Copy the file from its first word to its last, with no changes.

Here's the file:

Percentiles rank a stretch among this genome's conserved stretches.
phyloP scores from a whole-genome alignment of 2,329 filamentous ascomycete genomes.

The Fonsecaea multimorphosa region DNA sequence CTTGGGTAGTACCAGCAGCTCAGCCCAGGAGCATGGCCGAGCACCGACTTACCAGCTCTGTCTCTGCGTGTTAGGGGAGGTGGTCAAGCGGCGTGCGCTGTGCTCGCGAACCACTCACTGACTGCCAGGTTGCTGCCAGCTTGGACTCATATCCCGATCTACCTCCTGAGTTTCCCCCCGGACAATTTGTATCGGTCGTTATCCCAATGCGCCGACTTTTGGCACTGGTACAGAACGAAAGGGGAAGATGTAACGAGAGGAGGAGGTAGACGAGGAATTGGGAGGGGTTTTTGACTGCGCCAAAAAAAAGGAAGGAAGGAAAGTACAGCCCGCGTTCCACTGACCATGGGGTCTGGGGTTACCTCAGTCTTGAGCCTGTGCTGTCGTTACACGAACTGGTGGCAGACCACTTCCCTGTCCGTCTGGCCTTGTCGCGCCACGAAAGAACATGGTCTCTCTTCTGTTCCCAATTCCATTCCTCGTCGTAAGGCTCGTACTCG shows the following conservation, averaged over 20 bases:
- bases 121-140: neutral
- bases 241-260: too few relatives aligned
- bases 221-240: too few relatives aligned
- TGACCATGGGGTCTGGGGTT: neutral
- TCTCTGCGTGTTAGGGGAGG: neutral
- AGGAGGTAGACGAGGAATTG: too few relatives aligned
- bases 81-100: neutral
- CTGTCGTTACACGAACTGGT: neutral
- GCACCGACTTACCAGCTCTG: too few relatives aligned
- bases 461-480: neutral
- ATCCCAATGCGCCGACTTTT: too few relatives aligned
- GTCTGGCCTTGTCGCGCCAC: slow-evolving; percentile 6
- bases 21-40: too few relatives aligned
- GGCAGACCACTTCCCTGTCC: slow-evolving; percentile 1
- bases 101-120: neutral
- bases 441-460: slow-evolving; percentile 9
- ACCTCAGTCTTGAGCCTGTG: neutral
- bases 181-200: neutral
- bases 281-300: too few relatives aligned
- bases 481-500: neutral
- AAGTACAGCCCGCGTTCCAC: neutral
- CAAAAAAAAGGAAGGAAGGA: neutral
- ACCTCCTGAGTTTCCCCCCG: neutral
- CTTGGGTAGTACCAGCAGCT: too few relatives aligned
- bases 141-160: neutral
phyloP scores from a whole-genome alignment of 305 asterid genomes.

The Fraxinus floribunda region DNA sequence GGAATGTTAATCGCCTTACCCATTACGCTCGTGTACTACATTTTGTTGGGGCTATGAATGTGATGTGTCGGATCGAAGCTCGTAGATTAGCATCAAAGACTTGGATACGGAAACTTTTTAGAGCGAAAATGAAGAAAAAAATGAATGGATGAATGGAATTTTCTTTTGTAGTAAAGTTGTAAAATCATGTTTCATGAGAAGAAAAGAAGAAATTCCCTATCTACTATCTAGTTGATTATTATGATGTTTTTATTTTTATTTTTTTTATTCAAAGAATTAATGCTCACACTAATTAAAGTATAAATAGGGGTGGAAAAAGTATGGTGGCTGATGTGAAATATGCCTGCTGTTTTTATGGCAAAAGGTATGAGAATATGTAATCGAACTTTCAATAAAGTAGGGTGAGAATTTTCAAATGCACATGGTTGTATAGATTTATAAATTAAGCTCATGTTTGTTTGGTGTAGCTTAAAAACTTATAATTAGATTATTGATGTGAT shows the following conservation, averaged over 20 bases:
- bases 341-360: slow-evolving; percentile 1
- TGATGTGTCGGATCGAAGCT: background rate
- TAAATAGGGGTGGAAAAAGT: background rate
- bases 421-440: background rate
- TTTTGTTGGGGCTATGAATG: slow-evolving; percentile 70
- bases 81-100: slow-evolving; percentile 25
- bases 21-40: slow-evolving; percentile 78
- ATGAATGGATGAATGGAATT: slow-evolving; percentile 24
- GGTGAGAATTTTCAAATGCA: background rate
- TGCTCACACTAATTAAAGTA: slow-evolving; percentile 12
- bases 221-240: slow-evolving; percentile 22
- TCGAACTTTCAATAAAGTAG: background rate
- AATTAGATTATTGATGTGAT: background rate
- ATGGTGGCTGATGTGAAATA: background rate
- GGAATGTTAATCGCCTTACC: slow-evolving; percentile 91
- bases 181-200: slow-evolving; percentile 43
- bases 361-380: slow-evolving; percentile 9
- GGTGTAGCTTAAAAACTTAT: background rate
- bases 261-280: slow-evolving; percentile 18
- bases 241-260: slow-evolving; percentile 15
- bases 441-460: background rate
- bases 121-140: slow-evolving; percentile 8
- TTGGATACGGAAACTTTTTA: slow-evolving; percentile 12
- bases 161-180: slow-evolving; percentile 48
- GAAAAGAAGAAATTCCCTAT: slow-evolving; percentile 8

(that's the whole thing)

Percentiles rank a stretch among this genome's conserved stretches.
phyloP scores from a whole-genome alignment of 2,329 filamentous ascomycete genomes.

The Fonsecaea multimorphosa region DNA sequence CTTGGGTAGTACCAGCAGCTCAGCCCAGGAGCATGGCCGAGCACCGACTTACCAGCTCTGTCTCTGCGTGTTAGGGGAGGTGGTCAAGCGGCGTGCGCTGTGCTCGCGAACCACTCACTGACTGCCAGGTTGCTGCCAGCTTGGACTCATATCCCGATCTACCTCCTGAGTTTCCCCCCGGACAATTTGTATCGGTCGTTATCCCAATGCGCCGACTTTTGGCACTGGTACAGAACGAAAGGGGAAGATGTAACGAGAGGAGGAGGTAGACGAGGAATTGGGAGGGGTTTTTGACTGCGCCAAAAAAAAGGAAGGAAGGAAAGTACAGCCCGCGTTCCACTGACCATGGGGTCTGGGGTTACCTCAGTCTTGAGCCTGTGCTGTCGTTACACGAACTGGTGGCAGACCACTTCCCTGTCCGTCTGGCCTTGTCGCGCCACGAAAGAACATGGTCTCTCTTCTGTTCCCAATTCCATTCCTCGTCGTAAGGCTCGTACTCG shows the following conservation, averaged over 20 bases:
- bases 121-140: neutral
- bases 241-260: too few relatives aligned
- bases 221-240: too few relatives aligned
- TGACCATGGGGTCTGGGGTT: neutral
- TCTCTGCGTGTTAGGGGAGG: neutral
- AGGAGGTAGACGAGGAATTG: too few relatives aligned
- bases 81-100: neutral
- CTGTCGTTACACGAACTGGT: neutral
- GCACCGACTTACCAGCTCTG: too few relatives aligned
- bases 461-480: neutral
- ATCCCAATGCGCCGACTTTT: too few relatives aligned
- GTCTGGCCTTGTCGCGCCAC: slow-evolving; percentile 6
- bases 21-40: too few relatives aligned
- GGCAGACCACTTCCCTGTCC: slow-evolving; percentile 1
- bases 101-120: neutral
- bases 441-460: slow-evolving; percentile 9
- ACCTCAGTCTTGAGCCTGTG: neutral
- bases 181-200: neutral
- bases 281-300: too few relatives aligned
- bases 481-500: neutral
- AAGTACAGCCCGCGTTCCAC: neutral
- CAAAAAAAAGGAAGGAAGGA: neutral
- ACCTCCTGAGTTTCCCCCCG: neutral
- CTTGGGTAGTACCAGCAGCT: too few relatives aligned
- bases 141-160: neutral
phyloP scores from a whole-genome alignment of 305 asterid genomes.

The Fraxinus floribunda region DNA sequence GGAATGTTAATCGCCTTACCCATTACGCTCGTGTACTACATTTTGTTGGGGCTATGAATGTGATGTGTCGGATCGAAGCTCGTAGATTAGCATCAAAGACTTGGATACGGAAACTTTTTAGAGCGAAAATGAAGAAAAAAATGAATGGATGAATGGAATTTTCTTTTGTAGTAAAGTTGTAAAATCATGTTTCATGAGAAGAAAAGAAGAAATTCCCTATCTACTATCTAGTTGATTATTATGATGTTTTTATTTTTATTTTTTTTATTCAAAGAATTAATGCTCACACTAATTAAAGTATAAATAGGGGTGGAAAAAGTATGGTGGCTGATGTGAAATATGCCTGCTGTTTTTATGGCAAAAGGTATGAGAATATGTAATCGAACTTTCAATAAAGTAGGGTGAGAATTTTCAAATGCACATGGTTGTATAGATTTATAAATTAAGCTCATGTTTGTTTGGTGTAGCTTAAAAACTTATAATTAGATTATTGATGTGAT shows the following conservation, averaged over 20 bases:
- bases 341-360: slow-evolving; percentile 1
- TGATGTGTCGGATCGAAGCT: background rate
- TAAATAGGGGTGGAAAAAGT: background rate
- bases 421-440: background rate
- TTTTGTTGGGGCTATGAATG: slow-evolving; percentile 70
- bases 81-100: slow-evolving; percentile 25
- bases 21-40: slow-evolving; percentile 78
- ATGAATGGATGAATGGAATT: slow-evolving; percentile 24
- GGTGAGAATTTTCAAATGCA: background rate
- TGCTCACACTAATTAAAGTA: slow-evolving; percentile 12
- bases 221-240: slow-evolving; percentile 22
- TCGAACTTTCAATAAAGTAG: background rate
- AATTAGATTATTGATGTGAT: background rate
- ATGGTGGCTGATGTGAAATA: background rate
- GGAATGTTAATCGCCTTACC: slow-evolving; percentile 91
- bases 181-200: slow-evolving; percentile 43
- bases 361-380: slow-evolving; percentile 9
- GGTGTAGCTTAAAAACTTAT: background rate
- bases 261-280: slow-evolving; percentile 18
- bases 241-260: slow-evolving; percentile 15
- bases 441-460: background rate
- bases 121-140: slow-evolving; percentile 8
- TTGGATACGGAAACTTTTTA: slow-evolving; percentile 12
- bases 161-180: slow-evolving; percentile 48
- GAAAAGAAGAAATTCCCTAT: slow-evolving; percentile 8